Kitemore, a house built in the French-Gothic style, is situated a little to the north of the village, and commands a fine view of White Horse Hill; it is the property of Major Harold G. Henderson, M.P., J.P., the lord of the manor. The old manor-house, which Lysons described in 1813 as 'an ancient stone building called, it does not appear for what reason, Shellingford Castle,' (fn. 2) has now disappeared. There is a small Congregational chapel in the village.
John Parkhurst, master of Balliol College from 1617 to 1637, was chaplain to the lord of the manor, Sir Henry Neville, when ambassador at Paris, and was presented by him to the rectory of Shellingford in 1602. He resigned his mastership of Balliol in 1637, and was buried at Shellingford, 29 January 1639. (fn. 3) Sir Edward Hannes, who married Anne the daughter of Robert Packer, then lord of the manor, and Temperance his wife, attended William Duke of Gloucester at his death on 30 July 1700, and two years later became physician to Queen Anne. He died in 1710, and was buried beside his wife at Shellingford. (fn. 4) Little Newbury Farm, on the outskirts of the village, recalls the existence of the manor of Shellingford Newbury. A messuage and lands called Little Newbury are mentioned as early as 1539. (fn. 5)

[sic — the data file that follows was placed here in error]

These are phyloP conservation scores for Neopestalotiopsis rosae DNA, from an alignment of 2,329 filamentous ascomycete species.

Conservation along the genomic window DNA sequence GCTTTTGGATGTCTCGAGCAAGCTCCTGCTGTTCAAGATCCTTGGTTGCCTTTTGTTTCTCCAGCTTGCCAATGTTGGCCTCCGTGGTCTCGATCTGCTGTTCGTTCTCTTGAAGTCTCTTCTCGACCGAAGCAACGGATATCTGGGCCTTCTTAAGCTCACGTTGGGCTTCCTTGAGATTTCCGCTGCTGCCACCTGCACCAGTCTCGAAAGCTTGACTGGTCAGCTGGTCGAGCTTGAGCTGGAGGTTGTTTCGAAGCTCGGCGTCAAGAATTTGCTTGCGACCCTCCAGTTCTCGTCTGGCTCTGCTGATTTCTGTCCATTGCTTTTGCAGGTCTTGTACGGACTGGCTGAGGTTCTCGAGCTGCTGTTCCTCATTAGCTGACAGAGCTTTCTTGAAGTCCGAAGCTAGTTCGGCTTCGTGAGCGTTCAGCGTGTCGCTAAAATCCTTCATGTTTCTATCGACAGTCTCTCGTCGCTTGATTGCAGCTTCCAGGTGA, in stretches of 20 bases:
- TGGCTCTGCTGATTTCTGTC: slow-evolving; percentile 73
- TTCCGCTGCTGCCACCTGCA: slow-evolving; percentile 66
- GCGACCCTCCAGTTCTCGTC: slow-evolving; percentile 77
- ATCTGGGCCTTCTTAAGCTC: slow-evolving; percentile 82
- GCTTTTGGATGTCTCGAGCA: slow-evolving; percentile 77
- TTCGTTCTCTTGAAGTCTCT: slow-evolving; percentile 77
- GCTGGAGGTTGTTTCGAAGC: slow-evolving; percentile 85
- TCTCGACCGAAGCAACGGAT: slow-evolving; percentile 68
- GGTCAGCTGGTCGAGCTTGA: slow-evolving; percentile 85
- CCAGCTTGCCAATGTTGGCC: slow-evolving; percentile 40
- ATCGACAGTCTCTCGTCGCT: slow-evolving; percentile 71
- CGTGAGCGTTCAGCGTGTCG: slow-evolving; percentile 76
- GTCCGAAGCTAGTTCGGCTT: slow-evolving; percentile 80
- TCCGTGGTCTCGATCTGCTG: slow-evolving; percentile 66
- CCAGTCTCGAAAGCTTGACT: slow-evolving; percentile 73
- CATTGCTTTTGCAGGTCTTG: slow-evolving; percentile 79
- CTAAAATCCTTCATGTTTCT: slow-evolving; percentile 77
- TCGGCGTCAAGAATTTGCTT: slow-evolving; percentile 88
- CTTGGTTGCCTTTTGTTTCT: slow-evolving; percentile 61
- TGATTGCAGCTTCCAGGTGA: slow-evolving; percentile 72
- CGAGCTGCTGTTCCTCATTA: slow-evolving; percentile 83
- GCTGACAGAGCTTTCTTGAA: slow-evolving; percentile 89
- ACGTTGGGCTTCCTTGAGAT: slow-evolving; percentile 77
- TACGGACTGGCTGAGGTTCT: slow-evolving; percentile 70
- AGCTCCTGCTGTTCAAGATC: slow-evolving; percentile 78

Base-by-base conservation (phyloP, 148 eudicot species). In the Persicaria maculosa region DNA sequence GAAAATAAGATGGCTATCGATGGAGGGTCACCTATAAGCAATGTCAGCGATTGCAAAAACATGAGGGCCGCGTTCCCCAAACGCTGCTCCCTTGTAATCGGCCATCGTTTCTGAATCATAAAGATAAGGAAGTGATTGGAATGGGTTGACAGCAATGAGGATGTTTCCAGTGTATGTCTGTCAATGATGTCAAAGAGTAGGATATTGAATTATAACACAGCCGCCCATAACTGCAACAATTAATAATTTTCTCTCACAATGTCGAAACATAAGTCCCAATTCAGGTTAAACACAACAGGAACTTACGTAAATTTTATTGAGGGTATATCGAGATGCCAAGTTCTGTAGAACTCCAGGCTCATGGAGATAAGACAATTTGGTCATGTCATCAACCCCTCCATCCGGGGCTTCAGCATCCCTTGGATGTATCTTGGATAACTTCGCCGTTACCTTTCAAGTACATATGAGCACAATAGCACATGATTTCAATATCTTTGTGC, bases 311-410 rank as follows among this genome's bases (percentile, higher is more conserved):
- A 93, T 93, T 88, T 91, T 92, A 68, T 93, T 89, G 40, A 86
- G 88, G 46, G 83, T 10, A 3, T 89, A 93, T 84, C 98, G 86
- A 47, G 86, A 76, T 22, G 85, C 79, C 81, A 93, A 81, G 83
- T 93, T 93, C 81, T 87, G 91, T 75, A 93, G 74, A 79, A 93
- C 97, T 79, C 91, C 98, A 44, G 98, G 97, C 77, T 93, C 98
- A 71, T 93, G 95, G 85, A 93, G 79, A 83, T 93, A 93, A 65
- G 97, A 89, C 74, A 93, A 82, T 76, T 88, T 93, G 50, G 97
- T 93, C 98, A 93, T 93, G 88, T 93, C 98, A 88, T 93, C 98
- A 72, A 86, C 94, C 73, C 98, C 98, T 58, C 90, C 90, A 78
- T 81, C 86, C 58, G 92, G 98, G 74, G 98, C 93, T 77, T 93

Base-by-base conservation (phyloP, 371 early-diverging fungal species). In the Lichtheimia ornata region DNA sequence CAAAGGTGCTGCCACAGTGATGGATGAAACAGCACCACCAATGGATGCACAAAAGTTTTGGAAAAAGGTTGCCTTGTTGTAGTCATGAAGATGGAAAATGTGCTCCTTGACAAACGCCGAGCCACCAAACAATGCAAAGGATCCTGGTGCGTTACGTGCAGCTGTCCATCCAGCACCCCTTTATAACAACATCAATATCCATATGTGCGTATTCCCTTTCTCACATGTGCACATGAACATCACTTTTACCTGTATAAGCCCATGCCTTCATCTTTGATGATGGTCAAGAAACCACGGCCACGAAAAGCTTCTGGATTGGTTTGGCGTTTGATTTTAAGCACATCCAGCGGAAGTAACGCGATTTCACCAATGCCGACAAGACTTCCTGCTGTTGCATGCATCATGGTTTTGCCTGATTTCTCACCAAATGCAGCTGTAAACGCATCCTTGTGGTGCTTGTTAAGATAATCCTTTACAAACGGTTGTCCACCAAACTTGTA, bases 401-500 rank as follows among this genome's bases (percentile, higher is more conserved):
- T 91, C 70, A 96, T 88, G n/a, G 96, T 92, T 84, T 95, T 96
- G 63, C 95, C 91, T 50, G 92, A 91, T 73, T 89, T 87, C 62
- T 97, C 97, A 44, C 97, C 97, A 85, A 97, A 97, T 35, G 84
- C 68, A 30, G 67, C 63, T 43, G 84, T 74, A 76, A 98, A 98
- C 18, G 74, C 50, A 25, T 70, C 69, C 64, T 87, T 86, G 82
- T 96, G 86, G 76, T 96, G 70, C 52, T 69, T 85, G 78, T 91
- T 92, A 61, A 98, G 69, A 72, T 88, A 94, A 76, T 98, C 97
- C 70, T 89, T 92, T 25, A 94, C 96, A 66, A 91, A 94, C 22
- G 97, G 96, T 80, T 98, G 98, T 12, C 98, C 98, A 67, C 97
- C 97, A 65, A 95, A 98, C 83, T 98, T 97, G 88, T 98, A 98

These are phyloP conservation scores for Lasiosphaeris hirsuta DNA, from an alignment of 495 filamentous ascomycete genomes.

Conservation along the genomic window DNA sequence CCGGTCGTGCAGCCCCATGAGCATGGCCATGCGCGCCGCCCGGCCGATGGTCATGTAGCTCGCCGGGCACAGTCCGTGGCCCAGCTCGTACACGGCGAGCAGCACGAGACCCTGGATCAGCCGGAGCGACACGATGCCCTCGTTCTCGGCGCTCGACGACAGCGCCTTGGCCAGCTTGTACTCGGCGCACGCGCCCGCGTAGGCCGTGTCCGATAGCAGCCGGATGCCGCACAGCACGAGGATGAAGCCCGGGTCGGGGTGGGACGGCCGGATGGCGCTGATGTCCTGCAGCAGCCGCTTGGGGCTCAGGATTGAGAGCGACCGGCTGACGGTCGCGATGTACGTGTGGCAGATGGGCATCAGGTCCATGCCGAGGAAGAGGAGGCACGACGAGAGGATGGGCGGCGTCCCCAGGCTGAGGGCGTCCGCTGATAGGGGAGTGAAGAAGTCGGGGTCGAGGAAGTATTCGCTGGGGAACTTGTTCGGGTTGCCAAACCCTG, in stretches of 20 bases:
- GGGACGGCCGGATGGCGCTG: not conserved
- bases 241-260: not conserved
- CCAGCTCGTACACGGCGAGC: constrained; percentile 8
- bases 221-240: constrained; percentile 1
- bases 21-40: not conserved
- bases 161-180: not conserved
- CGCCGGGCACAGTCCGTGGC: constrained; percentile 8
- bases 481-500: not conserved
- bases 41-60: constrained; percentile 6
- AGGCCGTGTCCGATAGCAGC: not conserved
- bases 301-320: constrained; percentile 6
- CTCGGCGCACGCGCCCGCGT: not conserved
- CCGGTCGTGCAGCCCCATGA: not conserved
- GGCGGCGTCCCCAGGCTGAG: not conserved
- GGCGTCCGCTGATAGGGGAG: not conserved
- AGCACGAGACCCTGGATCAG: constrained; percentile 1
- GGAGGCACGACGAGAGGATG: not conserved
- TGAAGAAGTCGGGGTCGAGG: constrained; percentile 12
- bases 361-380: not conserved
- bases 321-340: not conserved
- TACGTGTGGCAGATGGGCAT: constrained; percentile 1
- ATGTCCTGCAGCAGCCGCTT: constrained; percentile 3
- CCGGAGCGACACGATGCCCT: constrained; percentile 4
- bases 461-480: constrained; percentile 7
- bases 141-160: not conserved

Among place-names found in local records may be mentioned Erlycheham, Oldeland, Southbury, Stenyng, Duyrlyng (fn. 6) (xv cent.); Wickmeade (fn. 7) (xvii cent.); and the Great Sands, the Sands Mead, the Great Slow, the Little Slow, Winterstone, Coxwell Hill, Fernham Hill, Lyde Wood and Willmoore (fn. 8) (xviii cent.). The soil is sandy loam and clay, and the subsoil Corallian Beds and Kimmeridge Clay. The chief crops are the usual cereals.